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Shaking the roots of Western Civilization

DURING THE PAST few years, scholar Martin Bernal has accomplished an Olympic feat: He has managed to make the subject of Ancient Greece both popular and controversial.

His award-winning history "Black Athena" presents evidence that Greek civilization -- long acknowledged as the foundation of European culture -- owes more to African and Semitic ancestry than to Aryan roots. It claims that the scholarship of the past 150 years has ignored available evidence about the past because of various cultural inhibitions.

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In shrinking Europeans' role in creating Greece in favor of a model based on cultural diversity, the four-volume work has fueled the argument in Baltimore and around the nation that schools should adopt a multicultural, rather than Eurocentric, approach to studying Western Civilization. That means that "Black Athena" has also become a symbol of "political correctness" in current campus battles.

Although the Cornell University professor intends the book to lessen "European cultural arrogance," he says he didn't expect it might also become a weapon for intellectual extremism.

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"I don't like its use for unthinking Afrocentrism," he says. "On the other hand, I think that the Afrocentrists are right that the history of the last 200 years has been distorted the other way. And they are arguing for mixture."

"Professor Bernal has started people thinking about the way that we look at antiquity," says Jay Freyman, director of the honors college at the University of Maryland, Baltimore County and former chairman of the ancient studies department.

"You may agree with what he says, or disagree with what he

says, or agree with some of what he says, but I think the kind of dialogue his approach has elicited is healthy for any discipline."

Bernal will speak on his work, its social and academic impact and his philosophy of writing history in a free lecture at 4 p.m. Wednesday in Lecture Hall II in the Chemistry/Physics Building at UMBC.

Basing his theory upon archaeological finds and upon words in ancient Greek that have Egyptian or Semitic roots -- as much as 40 percent of the language, he claims in his book -- Bernal also proposes that Egyptians and Phoenicians colonized ancient Greece in the second millennium B.C. and helped to generate the civilization that came later.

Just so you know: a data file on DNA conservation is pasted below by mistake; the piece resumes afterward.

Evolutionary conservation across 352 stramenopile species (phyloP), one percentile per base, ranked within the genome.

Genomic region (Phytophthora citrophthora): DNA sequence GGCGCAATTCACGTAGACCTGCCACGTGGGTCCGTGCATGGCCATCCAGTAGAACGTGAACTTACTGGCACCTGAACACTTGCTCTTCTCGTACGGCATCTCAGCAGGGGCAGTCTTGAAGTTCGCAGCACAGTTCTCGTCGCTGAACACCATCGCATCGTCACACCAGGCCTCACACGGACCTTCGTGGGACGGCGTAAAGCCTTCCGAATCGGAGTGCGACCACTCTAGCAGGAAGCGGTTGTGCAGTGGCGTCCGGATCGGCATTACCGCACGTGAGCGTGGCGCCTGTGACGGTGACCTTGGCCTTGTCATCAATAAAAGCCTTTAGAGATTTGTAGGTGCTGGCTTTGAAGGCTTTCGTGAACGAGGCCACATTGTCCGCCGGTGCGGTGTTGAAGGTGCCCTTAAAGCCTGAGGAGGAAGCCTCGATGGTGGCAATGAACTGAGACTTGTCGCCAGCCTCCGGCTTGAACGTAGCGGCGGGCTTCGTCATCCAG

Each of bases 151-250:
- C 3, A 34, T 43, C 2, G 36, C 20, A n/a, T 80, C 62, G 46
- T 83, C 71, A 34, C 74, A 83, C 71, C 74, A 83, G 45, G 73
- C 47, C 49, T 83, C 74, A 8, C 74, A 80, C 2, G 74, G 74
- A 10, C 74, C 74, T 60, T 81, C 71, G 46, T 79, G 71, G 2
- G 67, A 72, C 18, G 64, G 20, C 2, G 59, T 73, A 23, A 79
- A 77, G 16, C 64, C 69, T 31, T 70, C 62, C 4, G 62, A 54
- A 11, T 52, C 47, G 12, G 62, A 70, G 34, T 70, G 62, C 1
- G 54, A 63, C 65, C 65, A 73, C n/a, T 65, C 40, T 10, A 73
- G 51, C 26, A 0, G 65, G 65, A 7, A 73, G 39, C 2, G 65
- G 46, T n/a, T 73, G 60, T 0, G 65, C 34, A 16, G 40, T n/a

Many scholars dispute this thesis.

More accept his assertion that European historians during the past 150 years obscured, overlooked or omitted evidence of contributions from Africa and the east Mediterranean region, the Levant. Generations of school children have been raised with the belief that Aryan invaders from the north -- people who spoke such Indo-European languages as German and French -- were solely responsible for creating "the glory that was Greece."

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"For 18th and 19th century Romantics and racists it was simply intolerable for Greece, which was seen not merely as the epitome of Europe but also as its pure childhood, to have been the result of native Europeans and colonizing Africans and Semites," Bernal writes in the first volume of "Black Athena."

"We have suffered from having a Eurocentric and white male view of classical civilization which has omitted full consideration of the contributions of these other cultures," says Carolyn Koehler, associate professor of ancient studies at UMBC. "I believe there was a contribution that was edited out, but the issue [raised by Bernal's book] is what was the nature of that contribution.